Archaeologists have discovered an intricately carved Maya nose ornament made of human bone at the Archaeological Zone of Palenque in southern Mexico. The curved nose ornament would have been worn by priests and rulers during religious ceremonies to embody K’awiil, Mayan god of maize and fertility.
It is small at just 6.4 cm long by 5.2 cm wide (2.5 x 2 inches) and 5 cm thick at its thickest point on the bottom of the piece. It was created from the anterior section of distal tibia, where the leg and ankle form a joint. The natural crest of the tibia is a neat match for the center line of a nose.
The bone’s curvature also projects over the bridge of the nose, eliminating the separation from forehead to nose and giving the wearer a straight profile that came to a point like an ear of corn. The Maya elite practiced deliberate cranial deformation, flattening and elongating the foreheads of babies while their skulls were still soft, to reproduce this god’s head shape. Adding a nose ornament to an already-elongated and flattened head created a profile with a continuous and almost perfectly straight line.
It is carved with exceptional detail and precision. On the left side, the carving depicts the profile of a man wearing a headdress, wristbands, a necklace of spherical beads and ear plugs with a pendant. The man’s left arm bears the Maya glyph for “darkness” or “night.” His right arm extends over the center crest and continues on the right side of the nose ornament where it holds a long, thin rod vertically. At the bottom of the rod is a representation of a skull placed on top of a bundle of cloth.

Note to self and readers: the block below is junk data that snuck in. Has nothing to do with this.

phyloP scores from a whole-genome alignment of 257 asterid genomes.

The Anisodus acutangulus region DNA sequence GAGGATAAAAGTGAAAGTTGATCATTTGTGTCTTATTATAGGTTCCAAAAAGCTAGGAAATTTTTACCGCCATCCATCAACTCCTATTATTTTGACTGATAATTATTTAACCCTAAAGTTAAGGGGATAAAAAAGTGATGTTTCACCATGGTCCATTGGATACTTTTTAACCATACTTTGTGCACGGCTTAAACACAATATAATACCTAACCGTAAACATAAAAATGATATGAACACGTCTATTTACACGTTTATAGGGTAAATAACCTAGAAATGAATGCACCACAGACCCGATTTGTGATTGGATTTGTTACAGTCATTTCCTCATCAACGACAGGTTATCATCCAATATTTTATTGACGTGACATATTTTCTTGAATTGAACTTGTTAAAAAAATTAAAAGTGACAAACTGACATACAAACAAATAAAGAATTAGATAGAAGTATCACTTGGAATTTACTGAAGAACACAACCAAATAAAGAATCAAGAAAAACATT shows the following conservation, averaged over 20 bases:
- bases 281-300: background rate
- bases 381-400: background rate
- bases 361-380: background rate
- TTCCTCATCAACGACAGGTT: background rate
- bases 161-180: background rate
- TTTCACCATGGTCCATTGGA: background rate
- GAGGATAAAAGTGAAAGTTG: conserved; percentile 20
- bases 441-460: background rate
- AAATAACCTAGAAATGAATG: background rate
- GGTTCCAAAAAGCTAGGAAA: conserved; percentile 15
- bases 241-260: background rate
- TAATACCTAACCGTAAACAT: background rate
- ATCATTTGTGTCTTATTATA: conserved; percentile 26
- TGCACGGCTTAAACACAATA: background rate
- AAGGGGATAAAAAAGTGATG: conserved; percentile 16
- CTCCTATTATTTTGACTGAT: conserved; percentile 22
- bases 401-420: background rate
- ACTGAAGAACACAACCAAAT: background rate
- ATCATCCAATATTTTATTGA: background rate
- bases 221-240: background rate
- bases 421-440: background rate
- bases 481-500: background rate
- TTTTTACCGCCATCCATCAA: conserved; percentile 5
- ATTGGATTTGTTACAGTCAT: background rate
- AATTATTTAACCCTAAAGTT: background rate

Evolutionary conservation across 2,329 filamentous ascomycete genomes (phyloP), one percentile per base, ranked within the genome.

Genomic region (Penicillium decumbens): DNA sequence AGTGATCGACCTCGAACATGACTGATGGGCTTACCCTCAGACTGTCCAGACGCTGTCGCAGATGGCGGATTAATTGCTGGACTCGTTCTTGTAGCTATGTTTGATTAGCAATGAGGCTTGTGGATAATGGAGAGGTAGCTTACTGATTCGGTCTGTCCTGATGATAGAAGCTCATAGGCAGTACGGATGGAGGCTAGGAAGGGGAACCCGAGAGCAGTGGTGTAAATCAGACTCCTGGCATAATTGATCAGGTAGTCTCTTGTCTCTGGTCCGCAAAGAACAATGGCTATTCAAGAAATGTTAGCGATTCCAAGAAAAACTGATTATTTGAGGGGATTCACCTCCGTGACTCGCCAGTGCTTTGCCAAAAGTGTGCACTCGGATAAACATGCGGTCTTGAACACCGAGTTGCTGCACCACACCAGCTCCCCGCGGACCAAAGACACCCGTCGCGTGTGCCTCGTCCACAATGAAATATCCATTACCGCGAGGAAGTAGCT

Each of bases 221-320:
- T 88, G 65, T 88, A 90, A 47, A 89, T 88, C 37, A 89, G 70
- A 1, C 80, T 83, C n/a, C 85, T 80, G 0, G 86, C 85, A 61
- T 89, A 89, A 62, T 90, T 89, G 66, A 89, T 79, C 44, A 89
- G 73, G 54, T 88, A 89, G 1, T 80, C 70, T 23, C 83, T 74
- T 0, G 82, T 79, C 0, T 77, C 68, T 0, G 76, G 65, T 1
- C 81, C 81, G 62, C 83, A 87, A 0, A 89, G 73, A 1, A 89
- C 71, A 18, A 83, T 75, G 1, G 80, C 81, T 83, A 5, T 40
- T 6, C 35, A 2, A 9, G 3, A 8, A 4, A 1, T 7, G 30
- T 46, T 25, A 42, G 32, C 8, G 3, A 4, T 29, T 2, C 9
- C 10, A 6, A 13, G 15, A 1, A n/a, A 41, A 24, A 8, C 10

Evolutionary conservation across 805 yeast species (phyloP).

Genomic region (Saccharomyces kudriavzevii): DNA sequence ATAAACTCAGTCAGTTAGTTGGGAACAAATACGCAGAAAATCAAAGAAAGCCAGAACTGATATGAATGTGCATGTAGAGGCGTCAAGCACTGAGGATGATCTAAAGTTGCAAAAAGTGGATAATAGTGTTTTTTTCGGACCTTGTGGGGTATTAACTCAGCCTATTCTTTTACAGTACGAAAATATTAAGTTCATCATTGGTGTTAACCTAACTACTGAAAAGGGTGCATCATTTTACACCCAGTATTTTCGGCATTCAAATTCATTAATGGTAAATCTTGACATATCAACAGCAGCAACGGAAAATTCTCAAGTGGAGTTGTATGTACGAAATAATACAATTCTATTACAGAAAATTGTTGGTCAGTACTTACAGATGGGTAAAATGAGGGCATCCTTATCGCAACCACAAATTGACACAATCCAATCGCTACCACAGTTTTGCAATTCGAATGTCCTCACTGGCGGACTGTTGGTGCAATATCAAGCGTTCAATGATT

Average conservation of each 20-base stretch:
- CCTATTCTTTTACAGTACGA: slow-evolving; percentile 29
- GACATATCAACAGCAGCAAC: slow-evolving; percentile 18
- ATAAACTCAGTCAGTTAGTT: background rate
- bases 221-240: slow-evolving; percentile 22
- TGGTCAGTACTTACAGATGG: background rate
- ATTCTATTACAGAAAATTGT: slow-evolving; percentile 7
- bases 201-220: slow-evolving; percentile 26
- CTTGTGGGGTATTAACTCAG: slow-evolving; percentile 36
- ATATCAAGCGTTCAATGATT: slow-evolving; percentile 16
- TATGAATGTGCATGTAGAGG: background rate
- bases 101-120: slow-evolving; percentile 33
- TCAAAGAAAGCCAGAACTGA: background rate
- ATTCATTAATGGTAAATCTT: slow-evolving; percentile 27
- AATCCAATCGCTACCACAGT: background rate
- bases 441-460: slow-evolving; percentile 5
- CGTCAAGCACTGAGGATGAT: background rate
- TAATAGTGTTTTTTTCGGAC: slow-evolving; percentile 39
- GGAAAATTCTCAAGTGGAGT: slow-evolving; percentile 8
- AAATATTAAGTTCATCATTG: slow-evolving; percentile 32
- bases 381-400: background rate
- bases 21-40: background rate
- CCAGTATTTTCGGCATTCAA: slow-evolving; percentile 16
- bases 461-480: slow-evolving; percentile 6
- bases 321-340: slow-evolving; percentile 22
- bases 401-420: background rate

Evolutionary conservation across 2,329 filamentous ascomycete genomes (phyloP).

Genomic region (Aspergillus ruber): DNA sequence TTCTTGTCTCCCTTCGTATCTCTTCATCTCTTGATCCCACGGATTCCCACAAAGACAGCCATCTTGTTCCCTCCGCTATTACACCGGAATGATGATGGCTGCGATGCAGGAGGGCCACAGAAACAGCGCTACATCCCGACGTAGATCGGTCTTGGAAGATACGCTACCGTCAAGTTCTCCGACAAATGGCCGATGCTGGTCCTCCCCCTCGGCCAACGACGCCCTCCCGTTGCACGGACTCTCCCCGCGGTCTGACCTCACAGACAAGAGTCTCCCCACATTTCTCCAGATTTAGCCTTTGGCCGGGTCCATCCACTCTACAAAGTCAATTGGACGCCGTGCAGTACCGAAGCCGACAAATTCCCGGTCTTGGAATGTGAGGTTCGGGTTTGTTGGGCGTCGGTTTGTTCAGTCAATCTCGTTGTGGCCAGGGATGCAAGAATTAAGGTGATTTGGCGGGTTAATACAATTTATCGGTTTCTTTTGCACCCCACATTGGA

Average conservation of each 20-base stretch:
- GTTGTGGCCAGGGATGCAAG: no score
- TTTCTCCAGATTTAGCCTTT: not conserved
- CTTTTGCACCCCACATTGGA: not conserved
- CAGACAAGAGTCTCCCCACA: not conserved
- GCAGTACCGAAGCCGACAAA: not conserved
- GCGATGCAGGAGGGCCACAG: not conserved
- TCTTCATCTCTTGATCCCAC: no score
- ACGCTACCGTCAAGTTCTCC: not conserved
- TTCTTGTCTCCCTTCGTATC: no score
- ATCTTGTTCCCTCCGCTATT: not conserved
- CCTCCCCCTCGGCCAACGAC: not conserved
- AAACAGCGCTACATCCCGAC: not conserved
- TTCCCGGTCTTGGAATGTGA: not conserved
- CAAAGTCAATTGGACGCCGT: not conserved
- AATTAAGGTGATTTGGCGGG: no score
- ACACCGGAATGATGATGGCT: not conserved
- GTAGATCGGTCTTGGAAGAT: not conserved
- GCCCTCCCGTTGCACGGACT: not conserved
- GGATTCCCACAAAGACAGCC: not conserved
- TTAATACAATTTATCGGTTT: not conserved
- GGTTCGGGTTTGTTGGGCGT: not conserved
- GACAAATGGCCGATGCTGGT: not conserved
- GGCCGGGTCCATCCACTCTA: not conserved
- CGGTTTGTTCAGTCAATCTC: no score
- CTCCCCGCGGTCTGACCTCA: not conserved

The crest of the bone with which the nasal ornament was made appears as the limit of a portal that the character crosses to communicate with the gods and ancestors, a common scene in Mayan art from the Classic period (250-900 AD).
“Another aspect to highlight is the bundle that the character carries. Funeral bundles were a common practice among the ancient Maya, which are present in the iconography”, indicates [director of the Palenque Archaeological Project (PAP), Arnoldo González Cruz].
He explains that the nose ornament was part of the attire of the elite of the city, because it appears in several sculptural representations, such as the sarcophagus of the Temple of the Inscriptions, the Oval Tablet of House E and the Throne of Temple XXI, being carried by the ajaws [kings] Yohl Ik’nal, Sak K’uk’, Pakal I and Pakal II.
The object was discovered during conservation work at the palace complex in the heart of the ancient Mayan city. It had been buried in a pit under a stucco floor as part of a ritual deposit made to mark the completion of a building in the Late Classic period (600-850 A.D.). It was buried in dark earth with seeds, the bones of fish, turtles and small mammals, pieces of a bone awl, obsidian blades and large pieces of charcoal.